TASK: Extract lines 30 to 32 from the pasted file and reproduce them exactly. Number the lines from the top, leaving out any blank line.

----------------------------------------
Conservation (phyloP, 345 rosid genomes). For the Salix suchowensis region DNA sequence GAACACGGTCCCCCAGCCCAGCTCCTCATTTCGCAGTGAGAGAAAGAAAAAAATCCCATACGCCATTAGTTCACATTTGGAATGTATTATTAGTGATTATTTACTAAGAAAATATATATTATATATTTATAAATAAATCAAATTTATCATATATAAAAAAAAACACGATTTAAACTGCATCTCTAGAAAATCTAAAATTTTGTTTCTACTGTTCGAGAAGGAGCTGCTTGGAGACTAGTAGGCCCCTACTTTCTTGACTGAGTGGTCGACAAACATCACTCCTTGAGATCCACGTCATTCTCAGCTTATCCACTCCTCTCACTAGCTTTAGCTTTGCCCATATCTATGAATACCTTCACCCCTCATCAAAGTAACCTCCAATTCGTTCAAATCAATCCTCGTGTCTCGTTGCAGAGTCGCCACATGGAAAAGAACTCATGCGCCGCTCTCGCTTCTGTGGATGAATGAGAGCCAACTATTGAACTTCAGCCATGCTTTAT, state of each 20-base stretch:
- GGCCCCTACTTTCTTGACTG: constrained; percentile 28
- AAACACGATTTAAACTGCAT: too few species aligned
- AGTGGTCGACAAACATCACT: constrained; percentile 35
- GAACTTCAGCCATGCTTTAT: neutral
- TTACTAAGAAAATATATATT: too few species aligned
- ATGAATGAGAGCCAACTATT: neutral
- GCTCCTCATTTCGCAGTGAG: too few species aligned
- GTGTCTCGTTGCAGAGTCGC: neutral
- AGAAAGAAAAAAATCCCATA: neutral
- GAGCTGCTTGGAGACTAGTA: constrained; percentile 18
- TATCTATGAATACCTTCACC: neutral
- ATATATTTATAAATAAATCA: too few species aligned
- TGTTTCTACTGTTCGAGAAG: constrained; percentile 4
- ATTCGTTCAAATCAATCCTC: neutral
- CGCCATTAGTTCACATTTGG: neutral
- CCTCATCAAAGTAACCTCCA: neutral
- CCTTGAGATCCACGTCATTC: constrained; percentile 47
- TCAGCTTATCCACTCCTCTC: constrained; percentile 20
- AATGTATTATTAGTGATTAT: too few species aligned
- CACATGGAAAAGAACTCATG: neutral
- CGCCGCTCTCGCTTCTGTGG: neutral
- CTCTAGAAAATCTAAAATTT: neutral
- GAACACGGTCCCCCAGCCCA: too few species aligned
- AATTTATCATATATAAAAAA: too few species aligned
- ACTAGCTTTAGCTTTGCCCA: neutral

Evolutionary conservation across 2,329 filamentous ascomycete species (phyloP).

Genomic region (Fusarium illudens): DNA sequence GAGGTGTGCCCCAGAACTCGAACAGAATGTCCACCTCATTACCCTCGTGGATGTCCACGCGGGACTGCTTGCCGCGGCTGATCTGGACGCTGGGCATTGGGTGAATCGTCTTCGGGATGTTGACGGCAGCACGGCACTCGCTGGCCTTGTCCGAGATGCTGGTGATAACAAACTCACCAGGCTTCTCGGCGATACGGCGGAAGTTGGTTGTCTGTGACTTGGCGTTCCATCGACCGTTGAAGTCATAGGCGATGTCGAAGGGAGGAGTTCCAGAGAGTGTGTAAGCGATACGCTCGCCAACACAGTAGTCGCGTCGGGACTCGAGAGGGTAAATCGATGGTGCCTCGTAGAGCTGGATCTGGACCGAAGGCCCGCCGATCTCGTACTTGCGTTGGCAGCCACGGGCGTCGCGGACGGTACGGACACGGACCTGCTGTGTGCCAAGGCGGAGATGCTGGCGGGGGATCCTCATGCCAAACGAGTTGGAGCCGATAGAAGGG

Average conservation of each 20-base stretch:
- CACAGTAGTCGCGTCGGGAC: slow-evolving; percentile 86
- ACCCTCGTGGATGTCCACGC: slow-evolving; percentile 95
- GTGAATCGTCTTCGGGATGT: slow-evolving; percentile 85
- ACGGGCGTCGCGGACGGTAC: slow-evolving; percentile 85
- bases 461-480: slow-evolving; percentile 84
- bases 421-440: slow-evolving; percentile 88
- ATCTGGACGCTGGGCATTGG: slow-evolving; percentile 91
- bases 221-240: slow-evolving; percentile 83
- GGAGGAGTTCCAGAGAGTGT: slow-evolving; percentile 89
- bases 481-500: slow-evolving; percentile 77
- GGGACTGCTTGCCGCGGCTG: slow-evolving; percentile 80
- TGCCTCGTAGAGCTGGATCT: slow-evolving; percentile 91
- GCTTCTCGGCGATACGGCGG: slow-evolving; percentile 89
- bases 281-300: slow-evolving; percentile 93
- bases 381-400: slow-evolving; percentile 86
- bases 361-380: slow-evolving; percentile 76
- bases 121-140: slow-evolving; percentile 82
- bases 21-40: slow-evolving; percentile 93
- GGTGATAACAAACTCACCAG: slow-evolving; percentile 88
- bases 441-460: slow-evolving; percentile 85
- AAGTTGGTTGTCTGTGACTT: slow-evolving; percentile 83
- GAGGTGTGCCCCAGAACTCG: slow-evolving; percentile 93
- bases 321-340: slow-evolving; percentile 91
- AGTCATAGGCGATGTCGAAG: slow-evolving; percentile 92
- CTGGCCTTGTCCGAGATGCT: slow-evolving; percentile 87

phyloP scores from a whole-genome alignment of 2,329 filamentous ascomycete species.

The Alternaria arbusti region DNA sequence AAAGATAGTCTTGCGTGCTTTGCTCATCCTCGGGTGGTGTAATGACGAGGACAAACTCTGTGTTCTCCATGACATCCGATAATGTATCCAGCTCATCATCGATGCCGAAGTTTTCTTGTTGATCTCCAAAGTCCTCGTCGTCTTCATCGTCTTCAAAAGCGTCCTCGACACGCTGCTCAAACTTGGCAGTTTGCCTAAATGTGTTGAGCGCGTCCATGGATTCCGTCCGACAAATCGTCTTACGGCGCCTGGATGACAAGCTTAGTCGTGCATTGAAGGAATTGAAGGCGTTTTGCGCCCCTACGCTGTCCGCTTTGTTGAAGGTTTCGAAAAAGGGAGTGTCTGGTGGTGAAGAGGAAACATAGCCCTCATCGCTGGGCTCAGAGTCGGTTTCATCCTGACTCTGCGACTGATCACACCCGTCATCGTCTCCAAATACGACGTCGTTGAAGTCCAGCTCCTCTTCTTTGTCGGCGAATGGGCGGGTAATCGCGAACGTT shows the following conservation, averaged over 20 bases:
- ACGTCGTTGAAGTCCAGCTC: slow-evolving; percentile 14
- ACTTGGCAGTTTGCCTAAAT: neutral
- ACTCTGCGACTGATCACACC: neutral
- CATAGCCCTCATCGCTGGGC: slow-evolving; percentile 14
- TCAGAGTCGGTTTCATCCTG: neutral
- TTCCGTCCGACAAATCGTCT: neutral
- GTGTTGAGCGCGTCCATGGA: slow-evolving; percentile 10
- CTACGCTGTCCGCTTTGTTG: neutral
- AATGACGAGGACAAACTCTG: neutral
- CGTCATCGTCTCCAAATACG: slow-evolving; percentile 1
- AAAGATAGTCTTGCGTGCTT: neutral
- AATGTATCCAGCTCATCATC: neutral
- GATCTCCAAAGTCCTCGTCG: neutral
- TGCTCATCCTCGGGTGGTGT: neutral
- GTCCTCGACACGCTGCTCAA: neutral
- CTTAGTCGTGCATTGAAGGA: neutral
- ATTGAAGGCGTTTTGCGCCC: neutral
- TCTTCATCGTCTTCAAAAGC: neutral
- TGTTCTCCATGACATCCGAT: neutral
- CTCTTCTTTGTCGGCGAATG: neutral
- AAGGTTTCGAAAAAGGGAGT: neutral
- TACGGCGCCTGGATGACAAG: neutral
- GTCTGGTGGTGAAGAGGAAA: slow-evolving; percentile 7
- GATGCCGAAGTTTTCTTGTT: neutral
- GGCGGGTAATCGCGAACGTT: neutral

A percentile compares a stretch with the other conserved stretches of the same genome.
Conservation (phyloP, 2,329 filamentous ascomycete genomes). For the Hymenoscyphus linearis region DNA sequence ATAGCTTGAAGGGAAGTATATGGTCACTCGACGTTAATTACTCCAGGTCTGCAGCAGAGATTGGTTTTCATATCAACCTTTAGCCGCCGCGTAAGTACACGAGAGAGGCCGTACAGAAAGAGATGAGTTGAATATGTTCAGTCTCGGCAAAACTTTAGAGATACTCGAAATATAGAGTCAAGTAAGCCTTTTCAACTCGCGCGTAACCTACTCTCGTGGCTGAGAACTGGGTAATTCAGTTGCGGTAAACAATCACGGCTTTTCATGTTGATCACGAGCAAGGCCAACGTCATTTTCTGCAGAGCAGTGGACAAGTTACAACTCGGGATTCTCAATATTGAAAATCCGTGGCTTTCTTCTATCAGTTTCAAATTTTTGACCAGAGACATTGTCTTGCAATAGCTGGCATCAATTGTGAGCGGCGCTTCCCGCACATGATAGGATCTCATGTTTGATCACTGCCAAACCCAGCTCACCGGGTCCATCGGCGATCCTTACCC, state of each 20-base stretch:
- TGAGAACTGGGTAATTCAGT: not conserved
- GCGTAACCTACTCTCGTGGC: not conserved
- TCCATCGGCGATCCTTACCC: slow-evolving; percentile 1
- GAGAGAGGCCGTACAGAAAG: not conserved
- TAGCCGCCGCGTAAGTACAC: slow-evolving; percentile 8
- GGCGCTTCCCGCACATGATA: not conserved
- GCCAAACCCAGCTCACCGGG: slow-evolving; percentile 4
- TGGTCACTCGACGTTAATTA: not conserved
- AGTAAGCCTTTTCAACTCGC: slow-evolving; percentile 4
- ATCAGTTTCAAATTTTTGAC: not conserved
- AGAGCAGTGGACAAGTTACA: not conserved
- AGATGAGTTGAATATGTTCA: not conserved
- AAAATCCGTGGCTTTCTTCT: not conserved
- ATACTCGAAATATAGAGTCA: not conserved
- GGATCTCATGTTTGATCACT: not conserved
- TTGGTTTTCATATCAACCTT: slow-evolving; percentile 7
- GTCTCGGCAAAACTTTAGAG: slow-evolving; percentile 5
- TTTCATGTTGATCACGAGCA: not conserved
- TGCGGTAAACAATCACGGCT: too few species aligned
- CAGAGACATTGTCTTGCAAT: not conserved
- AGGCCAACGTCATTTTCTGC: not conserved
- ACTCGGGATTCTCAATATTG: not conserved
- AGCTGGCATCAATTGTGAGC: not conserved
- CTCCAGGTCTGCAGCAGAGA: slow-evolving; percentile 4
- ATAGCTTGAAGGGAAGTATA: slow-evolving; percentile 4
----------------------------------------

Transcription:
- CACAGTAGTCGCGTCGGGAC: slow-evolving; percentile 86
- ACCCTCGTGGATGTCCACGC: slow-evolving; percentile 95
- GTGAATCGTCTTCGGGATGT: slow-evolving; percentile 85